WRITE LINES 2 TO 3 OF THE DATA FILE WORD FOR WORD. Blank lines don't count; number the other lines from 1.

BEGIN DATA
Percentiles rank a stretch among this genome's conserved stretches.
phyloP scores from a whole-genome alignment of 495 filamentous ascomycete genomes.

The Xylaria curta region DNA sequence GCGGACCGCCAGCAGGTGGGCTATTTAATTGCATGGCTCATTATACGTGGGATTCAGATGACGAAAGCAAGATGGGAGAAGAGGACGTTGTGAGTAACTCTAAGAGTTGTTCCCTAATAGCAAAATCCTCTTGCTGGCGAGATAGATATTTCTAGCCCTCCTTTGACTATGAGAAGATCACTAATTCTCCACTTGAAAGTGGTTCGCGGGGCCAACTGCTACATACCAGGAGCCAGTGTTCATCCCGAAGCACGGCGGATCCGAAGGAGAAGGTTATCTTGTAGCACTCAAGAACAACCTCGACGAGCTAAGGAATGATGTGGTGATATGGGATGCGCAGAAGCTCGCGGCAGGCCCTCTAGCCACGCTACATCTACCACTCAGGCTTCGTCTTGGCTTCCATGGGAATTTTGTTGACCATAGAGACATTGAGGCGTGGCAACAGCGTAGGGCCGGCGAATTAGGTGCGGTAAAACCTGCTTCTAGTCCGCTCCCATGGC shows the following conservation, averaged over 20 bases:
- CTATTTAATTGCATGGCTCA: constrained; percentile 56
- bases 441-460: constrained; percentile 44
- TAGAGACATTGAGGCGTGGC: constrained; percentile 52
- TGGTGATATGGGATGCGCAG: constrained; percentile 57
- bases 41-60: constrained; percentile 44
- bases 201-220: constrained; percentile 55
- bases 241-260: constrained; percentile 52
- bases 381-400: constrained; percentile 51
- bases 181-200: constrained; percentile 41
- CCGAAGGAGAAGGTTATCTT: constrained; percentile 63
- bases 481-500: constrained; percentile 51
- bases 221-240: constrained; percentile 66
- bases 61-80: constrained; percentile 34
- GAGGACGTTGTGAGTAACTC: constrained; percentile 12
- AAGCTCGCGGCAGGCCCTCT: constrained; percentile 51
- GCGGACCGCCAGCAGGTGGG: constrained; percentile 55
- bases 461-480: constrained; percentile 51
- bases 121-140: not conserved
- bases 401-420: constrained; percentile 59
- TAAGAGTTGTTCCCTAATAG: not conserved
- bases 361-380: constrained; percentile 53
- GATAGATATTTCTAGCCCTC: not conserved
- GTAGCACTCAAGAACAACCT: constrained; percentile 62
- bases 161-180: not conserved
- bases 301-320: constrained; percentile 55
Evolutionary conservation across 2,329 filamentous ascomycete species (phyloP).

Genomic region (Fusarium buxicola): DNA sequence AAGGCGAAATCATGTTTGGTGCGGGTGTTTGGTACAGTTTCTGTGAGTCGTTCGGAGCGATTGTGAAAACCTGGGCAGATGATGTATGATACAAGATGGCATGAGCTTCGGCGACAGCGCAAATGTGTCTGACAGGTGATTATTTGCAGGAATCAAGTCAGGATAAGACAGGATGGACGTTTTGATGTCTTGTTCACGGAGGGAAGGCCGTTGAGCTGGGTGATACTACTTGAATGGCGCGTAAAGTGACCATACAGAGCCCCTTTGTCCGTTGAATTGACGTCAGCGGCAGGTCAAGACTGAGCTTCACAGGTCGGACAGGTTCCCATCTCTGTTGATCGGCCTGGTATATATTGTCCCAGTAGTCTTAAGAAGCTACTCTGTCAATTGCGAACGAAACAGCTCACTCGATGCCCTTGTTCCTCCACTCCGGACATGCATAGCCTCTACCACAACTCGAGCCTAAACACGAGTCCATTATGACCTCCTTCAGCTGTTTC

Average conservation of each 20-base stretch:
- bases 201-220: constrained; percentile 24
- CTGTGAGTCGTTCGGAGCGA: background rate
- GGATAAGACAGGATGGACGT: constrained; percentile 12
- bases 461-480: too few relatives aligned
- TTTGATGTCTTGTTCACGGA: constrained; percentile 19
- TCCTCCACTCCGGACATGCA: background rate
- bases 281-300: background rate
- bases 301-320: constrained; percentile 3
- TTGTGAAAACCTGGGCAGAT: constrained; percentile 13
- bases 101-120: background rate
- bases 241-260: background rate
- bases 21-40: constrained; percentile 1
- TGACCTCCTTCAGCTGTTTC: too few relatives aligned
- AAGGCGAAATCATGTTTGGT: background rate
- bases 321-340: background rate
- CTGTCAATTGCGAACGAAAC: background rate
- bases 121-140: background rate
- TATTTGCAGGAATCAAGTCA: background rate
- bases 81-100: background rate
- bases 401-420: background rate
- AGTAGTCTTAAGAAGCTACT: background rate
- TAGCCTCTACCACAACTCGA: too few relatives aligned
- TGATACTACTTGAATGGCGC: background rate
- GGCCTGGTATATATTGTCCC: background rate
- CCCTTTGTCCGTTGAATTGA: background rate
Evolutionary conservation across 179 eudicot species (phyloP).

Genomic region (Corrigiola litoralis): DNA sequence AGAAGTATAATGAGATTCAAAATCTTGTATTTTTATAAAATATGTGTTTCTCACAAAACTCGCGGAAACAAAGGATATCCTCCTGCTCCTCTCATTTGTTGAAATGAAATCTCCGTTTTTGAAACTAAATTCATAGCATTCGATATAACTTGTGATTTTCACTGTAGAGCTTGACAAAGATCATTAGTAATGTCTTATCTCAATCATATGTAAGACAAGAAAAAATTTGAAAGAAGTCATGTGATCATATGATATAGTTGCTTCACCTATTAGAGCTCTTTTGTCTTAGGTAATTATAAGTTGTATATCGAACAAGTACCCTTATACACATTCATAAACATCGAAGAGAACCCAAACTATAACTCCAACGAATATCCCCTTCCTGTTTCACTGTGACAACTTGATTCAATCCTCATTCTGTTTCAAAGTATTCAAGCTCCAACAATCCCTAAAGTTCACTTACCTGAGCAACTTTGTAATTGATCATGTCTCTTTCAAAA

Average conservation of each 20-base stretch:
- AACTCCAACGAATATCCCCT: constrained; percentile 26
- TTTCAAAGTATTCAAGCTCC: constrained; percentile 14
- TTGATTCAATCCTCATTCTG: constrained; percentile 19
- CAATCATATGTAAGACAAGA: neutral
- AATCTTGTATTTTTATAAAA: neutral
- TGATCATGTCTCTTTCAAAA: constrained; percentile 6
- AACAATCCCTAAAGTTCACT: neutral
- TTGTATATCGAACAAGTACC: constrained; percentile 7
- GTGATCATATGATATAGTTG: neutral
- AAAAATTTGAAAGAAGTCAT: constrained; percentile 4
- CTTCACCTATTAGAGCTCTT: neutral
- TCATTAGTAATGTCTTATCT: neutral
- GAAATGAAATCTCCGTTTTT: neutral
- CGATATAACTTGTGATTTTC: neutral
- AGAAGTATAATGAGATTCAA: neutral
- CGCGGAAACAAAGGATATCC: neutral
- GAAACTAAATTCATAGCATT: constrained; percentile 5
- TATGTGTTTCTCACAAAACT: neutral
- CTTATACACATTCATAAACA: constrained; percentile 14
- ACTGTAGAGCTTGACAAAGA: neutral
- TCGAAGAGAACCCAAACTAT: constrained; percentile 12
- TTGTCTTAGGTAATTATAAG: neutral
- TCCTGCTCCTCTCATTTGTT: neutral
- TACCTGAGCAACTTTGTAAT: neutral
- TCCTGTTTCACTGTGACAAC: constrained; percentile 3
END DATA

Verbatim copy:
phyloP scores from a whole-genome alignment of 495 filamentous ascomycete genomes.

The Xylaria curta region DNA sequence GCGGACCGCCAGCAGGTGGGCTATTTAATTGCATGGCTCATTATACGTGGGATTCAGATGACGAAAGCAAGATGGGAGAAGAGGACGTTGTGAGTAACTCTAAGAGTTGTTCCCTAATAGCAAAATCCTCTTGCTGGCGAGATAGATATTTCTAGCCCTCCTTTGACTATGAGAAGATCACTAATTCTCCACTTGAAAGTGGTTCGCGGGGCCAACTGCTACATACCAGGAGCCAGTGTTCATCCCGAAGCACGGCGGATCCGAAGGAGAAGGTTATCTTGTAGCACTCAAGAACAACCTCGACGAGCTAAGGAATGATGTGGTGATATGGGATGCGCAGAAGCTCGCGGCAGGCCCTCTAGCCACGCTACATCTACCACTCAGGCTTCGTCTTGGCTTCCATGGGAATTTTGTTGACCATAGAGACATTGAGGCGTGGCAACAGCGTAGGGCCGGCGAATTAGGTGCGGTAAAACCTGCTTCTAGTCCGCTCCCATGGC shows the following conservation, averaged over 20 bases: